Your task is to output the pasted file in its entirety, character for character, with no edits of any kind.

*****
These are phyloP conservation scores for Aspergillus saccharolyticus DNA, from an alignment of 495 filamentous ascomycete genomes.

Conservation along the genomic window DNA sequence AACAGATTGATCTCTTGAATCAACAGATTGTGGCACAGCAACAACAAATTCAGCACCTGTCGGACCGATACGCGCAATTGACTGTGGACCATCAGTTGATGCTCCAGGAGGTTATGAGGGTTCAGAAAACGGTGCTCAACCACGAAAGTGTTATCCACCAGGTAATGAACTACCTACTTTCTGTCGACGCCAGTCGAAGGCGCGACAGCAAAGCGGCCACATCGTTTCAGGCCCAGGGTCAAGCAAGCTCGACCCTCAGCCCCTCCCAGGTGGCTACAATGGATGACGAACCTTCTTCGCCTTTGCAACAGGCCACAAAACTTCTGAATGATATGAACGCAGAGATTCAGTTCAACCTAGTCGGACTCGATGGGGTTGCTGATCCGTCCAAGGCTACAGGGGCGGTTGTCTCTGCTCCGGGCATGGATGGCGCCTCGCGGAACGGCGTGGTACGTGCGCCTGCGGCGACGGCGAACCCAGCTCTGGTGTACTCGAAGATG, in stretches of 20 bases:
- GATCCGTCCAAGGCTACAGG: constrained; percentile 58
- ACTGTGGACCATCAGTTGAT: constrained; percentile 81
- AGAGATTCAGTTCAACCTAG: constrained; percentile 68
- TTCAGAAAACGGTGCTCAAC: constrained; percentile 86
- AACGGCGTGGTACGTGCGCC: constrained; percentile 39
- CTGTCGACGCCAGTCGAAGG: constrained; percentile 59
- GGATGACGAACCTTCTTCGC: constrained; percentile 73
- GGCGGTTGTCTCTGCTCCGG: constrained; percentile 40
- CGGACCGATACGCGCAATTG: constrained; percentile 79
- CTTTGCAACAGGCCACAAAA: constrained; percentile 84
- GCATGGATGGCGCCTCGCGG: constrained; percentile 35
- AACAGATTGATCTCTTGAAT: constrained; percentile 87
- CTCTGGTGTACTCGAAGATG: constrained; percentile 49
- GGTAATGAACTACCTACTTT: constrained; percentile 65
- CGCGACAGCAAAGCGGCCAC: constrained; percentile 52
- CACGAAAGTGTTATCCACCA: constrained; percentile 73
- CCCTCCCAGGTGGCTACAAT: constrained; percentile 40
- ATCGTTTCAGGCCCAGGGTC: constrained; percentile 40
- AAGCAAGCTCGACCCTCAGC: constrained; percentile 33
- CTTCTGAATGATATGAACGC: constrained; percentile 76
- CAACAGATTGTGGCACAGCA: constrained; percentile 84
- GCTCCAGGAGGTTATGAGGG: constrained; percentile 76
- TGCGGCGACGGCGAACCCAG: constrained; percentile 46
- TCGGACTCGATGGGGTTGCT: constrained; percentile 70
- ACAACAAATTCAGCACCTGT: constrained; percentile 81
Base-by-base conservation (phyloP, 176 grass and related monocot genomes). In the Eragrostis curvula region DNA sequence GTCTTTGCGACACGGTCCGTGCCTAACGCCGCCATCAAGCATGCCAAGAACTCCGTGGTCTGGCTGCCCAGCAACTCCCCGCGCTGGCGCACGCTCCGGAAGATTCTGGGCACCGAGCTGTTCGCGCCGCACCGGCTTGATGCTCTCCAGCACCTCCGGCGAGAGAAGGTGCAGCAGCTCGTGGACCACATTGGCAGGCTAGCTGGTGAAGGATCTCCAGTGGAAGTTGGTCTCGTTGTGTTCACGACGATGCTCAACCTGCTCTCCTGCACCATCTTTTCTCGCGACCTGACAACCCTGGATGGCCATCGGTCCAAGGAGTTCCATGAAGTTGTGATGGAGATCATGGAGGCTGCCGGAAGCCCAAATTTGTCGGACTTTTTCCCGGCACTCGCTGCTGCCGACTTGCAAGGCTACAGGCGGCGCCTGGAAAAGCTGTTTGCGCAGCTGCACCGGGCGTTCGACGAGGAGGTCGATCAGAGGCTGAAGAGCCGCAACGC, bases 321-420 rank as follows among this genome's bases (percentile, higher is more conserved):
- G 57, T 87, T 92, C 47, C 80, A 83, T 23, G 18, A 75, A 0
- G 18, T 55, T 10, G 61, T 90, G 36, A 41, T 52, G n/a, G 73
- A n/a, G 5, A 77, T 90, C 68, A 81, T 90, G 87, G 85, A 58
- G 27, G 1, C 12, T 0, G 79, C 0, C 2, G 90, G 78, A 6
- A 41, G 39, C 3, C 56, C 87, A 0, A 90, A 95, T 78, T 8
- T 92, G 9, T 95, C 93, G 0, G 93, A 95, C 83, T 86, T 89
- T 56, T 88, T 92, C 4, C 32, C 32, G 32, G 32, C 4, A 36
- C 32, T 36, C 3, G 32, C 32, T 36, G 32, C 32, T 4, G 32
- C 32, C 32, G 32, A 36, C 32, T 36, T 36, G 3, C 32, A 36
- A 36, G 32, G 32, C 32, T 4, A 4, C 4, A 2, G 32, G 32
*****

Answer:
These are phyloP conservation scores for Aspergillus saccharolyticus DNA, from an alignment of 495 filamentous ascomycete genomes.

Conservation along the genomic window DNA sequence AACAGATTGATCTCTTGAATCAACAGATTGTGGCACAGCAACAACAAATTCAGCACCTGTCGGACCGATACGCGCAATTGACTGTGGACCATCAGTTGATGCTCCAGGAGGTTATGAGGGTTCAGAAAACGGTGCTCAACCACGAAAGTGTTATCCACCAGGTAATGAACTACCTACTTTCTGTCGACGCCAGTCGAAGGCGCGACAGCAAAGCGGCCACATCGTTTCAGGCCCAGGGTCAAGCAAGCTCGACCCTCAGCCCCTCCCAGGTGGCTACAATGGATGACGAACCTTCTTCGCCTTTGCAACAGGCCACAAAACTTCTGAATGATATGAACGCAGAGATTCAGTTCAACCTAGTCGGACTCGATGGGGTTGCTGATCCGTCCAAGGCTACAGGGGCGGTTGTCTCTGCTCCGGGCATGGATGGCGCCTCGCGGAACGGCGTGGTACGTGCGCCTGCGGCGACGGCGAACCCAGCTCTGGTGTACTCGAAGATG, in stretches of 20 bases:
- GATCCGTCCAAGGCTACAGG: constrained; percentile 58
- ACTGTGGACCATCAGTTGAT: constrained; percentile 81
- AGAGATTCAGTTCAACCTAG: constrained; percentile 68
- TTCAGAAAACGGTGCTCAAC: constrained; percentile 86
- AACGGCGTGGTACGTGCGCC: constrained; percentile 39
- CTGTCGACGCCAGTCGAAGG: constrained; percentile 59
- GGATGACGAACCTTCTTCGC: constrained; percentile 73
- GGCGGTTGTCTCTGCTCCGG: constrained; percentile 40
- CGGACCGATACGCGCAATTG: constrained; percentile 79
- CTTTGCAACAGGCCACAAAA: constrained; percentile 84
- GCATGGATGGCGCCTCGCGG: constrained; percentile 35
- AACAGATTGATCTCTTGAAT: constrained; percentile 87
- CTCTGGTGTACTCGAAGATG: constrained; percentile 49
- GGTAATGAACTACCTACTTT: constrained; percentile 65
- CGCGACAGCAAAGCGGCCAC: constrained; percentile 52
- CACGAAAGTGTTATCCACCA: constrained; percentile 73
- CCCTCCCAGGTGGCTACAAT: constrained; percentile 40
- ATCGTTTCAGGCCCAGGGTC: constrained; percentile 40
- AAGCAAGCTCGACCCTCAGC: constrained; percentile 33
- CTTCTGAATGATATGAACGC: constrained; percentile 76
- CAACAGATTGTGGCACAGCA: constrained; percentile 84
- GCTCCAGGAGGTTATGAGGG: constrained; percentile 76
- TGCGGCGACGGCGAACCCAG: constrained; percentile 46
- TCGGACTCGATGGGGTTGCT: constrained; percentile 70
- ACAACAAATTCAGCACCTGT: constrained; percentile 81
Base-by-base conservation (phyloP, 176 grass and related monocot genomes). In the Eragrostis curvula region DNA sequence GTCTTTGCGACACGGTCCGTGCCTAACGCCGCCATCAAGCATGCCAAGAACTCCGTGGTCTGGCTGCCCAGCAACTCCCCGCGCTGGCGCACGCTCCGGAAGATTCTGGGCACCGAGCTGTTCGCGCCGCACCGGCTTGATGCTCTCCAGCACCTCCGGCGAGAGAAGGTGCAGCAGCTCGTGGACCACATTGGCAGGCTAGCTGGTGAAGGATCTCCAGTGGAAGTTGGTCTCGTTGTGTTCACGACGATGCTCAACCTGCTCTCCTGCACCATCTTTTCTCGCGACCTGACAACCCTGGATGGCCATCGGTCCAAGGAGTTCCATGAAGTTGTGATGGAGATCATGGAGGCTGCCGGAAGCCCAAATTTGTCGGACTTTTTCCCGGCACTCGCTGCTGCCGACTTGCAAGGCTACAGGCGGCGCCTGGAAAAGCTGTTTGCGCAGCTGCACCGGGCGTTCGACGAGGAGGTCGATCAGAGGCTGAAGAGCCGCAACGC, bases 321-420 rank as follows among this genome's bases (percentile, higher is more conserved):
- G 57, T 87, T 92, C 47, C 80, A 83, T 23, G 18, A 75, A 0
- G 18, T 55, T 10, G 61, T 90, G 36, A 41, T 52, G n/a, G 73
- A n/a, G 5, A 77, T 90, C 68, A 81, T 90, G 87, G 85, A 58
- G 27, G 1, C 12, T 0, G 79, C 0, C 2, G 90, G 78, A 6
- A 41, G 39, C 3, C 56, C 87, A 0, A 90, A 95, T 78, T 8
- T 92, G 9, T 95, C 93, G 0, G 93, A 95, C 83, T 86, T 89
- T 56, T 88, T 92, C 4, C 32, C 32, G 32, G 32, C 4, A 36
- C 32, T 36, C 3, G 32, C 32, T 36, G 32, C 32, T 4, G 32
- C 32, C 32, G 32, A 36, C 32, T 36, T 36, G 3, C 32, A 36
- A 36, G 32, G 32, C 32, T 4, A 4, C 4, A 2, G 32, G 32